It seems like we hear more about the divides than the things that bring us closer together. There’s nothing wrong with that. Maintaining an open discourse on race, religion, gender and politics (the things that typically divide us) is how we evolve as a society. Too often, though, that discourse veers into ugly territory.
That’s why the Museum of Photographic Art’s latest exhibition, “7 Billion Others,” is so important. The multimedia exhibition features video portraits of people across various ages, ethnicities, geographies, genders and economic categories. Each person involved was asked the same 45 questions, yielding 6,000 interviews performed for the project. The end result is a snapshot of the ties that bind people.
KPBS sat down with project creator Yann Arthus-Bertrand and project manager Gallit Kenan, who was also one of the people interviewed for “7 Billion Others.” They talk about the interview process, what they learned and what billions of others could gain by viewing the exhibition. Someone get Rush Limbaugh on the horn and hook him up with some tickets, please.
The show runs through Sept. 13 at MoPA.
You’re reading the Culture Report, Voice of San Diego’s weekly collection of the region’s cultural news.
Sparks, Whimsy and More Visual Art Goods
• North Park artist Sam Ballard is so over North Park after the destruction of one of his installations. (CityBeat)
• The fully renovated Sparks Gallery is opening March 1, and from what I hear the space is absolutely amazing. Read all about its first exhibition in CityBeat.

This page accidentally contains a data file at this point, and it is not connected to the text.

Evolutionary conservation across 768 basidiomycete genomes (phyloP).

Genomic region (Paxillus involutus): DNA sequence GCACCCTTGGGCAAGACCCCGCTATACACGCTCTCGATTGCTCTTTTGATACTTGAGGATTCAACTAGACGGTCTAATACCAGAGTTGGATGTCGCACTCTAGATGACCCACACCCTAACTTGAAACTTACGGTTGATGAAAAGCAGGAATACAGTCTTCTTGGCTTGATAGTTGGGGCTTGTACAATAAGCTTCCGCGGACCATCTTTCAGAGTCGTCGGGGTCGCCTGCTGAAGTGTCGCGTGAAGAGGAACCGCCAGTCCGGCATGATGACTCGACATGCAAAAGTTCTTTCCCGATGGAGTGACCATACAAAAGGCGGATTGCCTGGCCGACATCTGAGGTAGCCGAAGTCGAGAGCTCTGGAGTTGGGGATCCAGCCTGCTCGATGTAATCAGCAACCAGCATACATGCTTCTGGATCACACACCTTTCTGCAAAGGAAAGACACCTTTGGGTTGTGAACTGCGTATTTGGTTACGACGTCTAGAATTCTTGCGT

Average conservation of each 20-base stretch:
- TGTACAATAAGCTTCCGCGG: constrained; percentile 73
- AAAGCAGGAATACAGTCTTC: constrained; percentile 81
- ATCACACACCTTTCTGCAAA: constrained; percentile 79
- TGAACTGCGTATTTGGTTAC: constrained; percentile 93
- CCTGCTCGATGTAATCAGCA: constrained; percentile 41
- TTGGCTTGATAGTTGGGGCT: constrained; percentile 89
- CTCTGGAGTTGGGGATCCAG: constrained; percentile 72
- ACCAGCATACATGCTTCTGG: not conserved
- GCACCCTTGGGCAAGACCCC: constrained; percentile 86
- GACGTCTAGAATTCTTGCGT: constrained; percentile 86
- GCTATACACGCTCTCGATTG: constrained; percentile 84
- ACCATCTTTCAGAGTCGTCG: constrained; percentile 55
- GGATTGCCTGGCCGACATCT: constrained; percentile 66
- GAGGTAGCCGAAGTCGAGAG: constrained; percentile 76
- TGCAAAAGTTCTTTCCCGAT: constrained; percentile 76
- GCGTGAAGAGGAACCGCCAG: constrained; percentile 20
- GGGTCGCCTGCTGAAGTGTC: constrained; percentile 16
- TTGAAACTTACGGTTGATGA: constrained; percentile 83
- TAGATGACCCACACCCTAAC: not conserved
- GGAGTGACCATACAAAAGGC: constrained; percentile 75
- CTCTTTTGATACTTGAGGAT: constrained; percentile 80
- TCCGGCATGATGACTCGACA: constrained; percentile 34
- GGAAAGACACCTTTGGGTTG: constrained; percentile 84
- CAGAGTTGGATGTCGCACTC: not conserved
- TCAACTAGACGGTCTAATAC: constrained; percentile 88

• Garden art is downright whimsical at The Magical Circle. (U-T)
Grift, Bach and More Music and Performance News
• The La Jolla Playhouse’s “The Grift” is the theater company’s next step in experimental, participatory theater as part of its Without Walls program. The “Clue”-like performance will have you talking about flames on the side of your face.
• The San Diego Symphony has named a new chief of staff. Never heard that title? That’s because it’s new too. (U-T)
• In more classical music news, the Bach Collegium has hired its first executive director. (U-T)
• Directors of the San Diego Opera’s staging of “Don Giovanni” hope you give the minimalist version of the piece a thoughtful listen, as there’s more to Mozart’s famed piece than we usually see and hear (KPBS). Bonus: San Diego Story tells us sex is the hook, but not the real story of the famed opera.
• The future of San Diego dance might lie in the winners who were discovered at the San Diego Young Choreographers Showcase and Prize. (San Diego Story)
Oates (Not the Hall Kind), Kaaboo and More Culture Pieces
• Prolific author Joyce Carol Oates talks with the U-T about writing, race and the importance of an encouraging review. She’ll have more to say this Thursday at Point Loma Nazarene University, where she’ll speak as part of its annual Writer’s Symposium by the Sea.
• A newly discovered manuscript of Dr. Seuss’ that was discovered can now make a home on your bookshelf. (U-T)
• My CityBeat column There She Goz pays homage to house shows staged in living rooms, inspired by Vanguard Culture’s Foodie Soiree, which I recently attended.
• San Diego Magazine lists the best neighborhoods to live in. Woefully left off the list is my ‘hood, Golden Hill. But that might be because of the never-ending construction danger zone the area has become as of late. Luckily, Turko is on the case.
• Del Mar is hoping to give Bonnaroo, Lollapalooza and other stupidly-named festivals a run for its money with September’s Kaaboo music festival. CityBeat music editor Jeff Terich lends a critical eye to the lineup, which includes The Killers, No Doubt, Zac Brown Band and a weird mish-mash of other acts.
• Last week, I wrote about the Barrio Seed Bank and the grassroots work that’s been going into changing Barrio Logan’s status as a food desert. I neglected to mention the co-founder of the project, Daletron Eblacas. He serves as the gardener and seed trader behind the project as well as the curator. “Together, Bob Green and I aim to change the neighborhood from the ground up,” Eblacas said.